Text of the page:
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Working Capital Factoring
When a small or medium-sized business is seeking working capital, factoring is one financial option to evaluate and clearly understand.
Factoring refers to when a business raises cash by selling uncollected, outstanding invoices to a third party (a "factor"). The factor pays the business a discounted portion of the face-value of the invoices. The business is then free to spend the cash received for any purpose. Depending on the type of factoring agreement, collection of the invoice may remain a responsibility of the business or it might be assumed by the factor.
Small business owners tend to investigate working capital factoring for a number of reasons. All businesses need cash flow in order to remain competitive, but often a small business owner might struggle with the demands and limitations of commercial loans. Factoring operates under a different set of rules and covenants and so it can be easier for many businesses to qualify for this method of financing.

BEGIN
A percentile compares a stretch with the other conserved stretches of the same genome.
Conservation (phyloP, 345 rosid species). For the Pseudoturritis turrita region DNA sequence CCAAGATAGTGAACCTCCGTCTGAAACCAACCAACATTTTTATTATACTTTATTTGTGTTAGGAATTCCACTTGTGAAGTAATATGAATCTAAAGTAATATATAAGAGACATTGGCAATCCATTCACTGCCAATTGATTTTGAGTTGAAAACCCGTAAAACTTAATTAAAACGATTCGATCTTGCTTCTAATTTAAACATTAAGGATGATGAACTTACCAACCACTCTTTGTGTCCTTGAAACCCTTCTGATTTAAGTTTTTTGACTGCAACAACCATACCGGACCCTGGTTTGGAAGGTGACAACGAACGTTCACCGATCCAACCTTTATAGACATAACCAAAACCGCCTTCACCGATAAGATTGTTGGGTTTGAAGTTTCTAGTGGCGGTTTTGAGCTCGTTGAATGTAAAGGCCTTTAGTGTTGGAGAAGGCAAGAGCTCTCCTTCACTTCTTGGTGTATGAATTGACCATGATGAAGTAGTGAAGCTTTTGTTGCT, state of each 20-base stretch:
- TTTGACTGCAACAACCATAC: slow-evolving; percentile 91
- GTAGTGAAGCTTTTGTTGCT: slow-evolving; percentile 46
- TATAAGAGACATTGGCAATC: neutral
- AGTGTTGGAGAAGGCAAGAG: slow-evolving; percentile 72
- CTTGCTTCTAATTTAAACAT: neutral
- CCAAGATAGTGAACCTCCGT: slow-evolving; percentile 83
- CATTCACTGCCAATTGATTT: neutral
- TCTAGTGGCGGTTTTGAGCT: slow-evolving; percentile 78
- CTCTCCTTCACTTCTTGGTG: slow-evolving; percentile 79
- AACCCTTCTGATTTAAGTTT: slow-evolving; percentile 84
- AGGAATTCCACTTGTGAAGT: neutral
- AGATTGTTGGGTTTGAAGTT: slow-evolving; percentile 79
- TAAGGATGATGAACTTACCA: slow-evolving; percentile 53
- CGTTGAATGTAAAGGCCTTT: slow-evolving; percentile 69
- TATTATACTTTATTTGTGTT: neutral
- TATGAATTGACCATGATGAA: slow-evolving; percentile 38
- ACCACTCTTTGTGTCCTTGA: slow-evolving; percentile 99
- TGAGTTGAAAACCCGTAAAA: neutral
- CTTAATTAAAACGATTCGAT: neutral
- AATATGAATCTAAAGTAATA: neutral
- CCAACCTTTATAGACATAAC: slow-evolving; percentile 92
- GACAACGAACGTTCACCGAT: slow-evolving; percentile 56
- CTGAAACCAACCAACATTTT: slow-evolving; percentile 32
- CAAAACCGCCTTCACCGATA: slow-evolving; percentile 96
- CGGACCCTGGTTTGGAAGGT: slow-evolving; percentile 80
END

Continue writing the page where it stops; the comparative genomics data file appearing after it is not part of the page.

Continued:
While factoring is one option for getting working capital, there may be other solutions applicable for overcoming cash flow challenges within a small business. One such option is our Merchant Cash Advance. A Merchant Cash Advance is similar in some ways to factoring, but these two options should not be confused.
Like factoring, a Merchant Cash Advance does not require immaculate credit of either the business or its owners, it has no restrictions on business use and it can be arranged very quickly. But while factoring requires a sale to be made to create an outstanding, uncollected invoice, a Merchant Cash Advance is a sale of future credit and debit card sales. Payments made with respect to a Merchant Cash Advance align with the business' credit and debit card sales volume, which can help the business' cash flow management.
If you are looking for working capital factoring, we encourage you to first evaluate a Merchant Cash Advance. The difference could be money in the bank for your small business!
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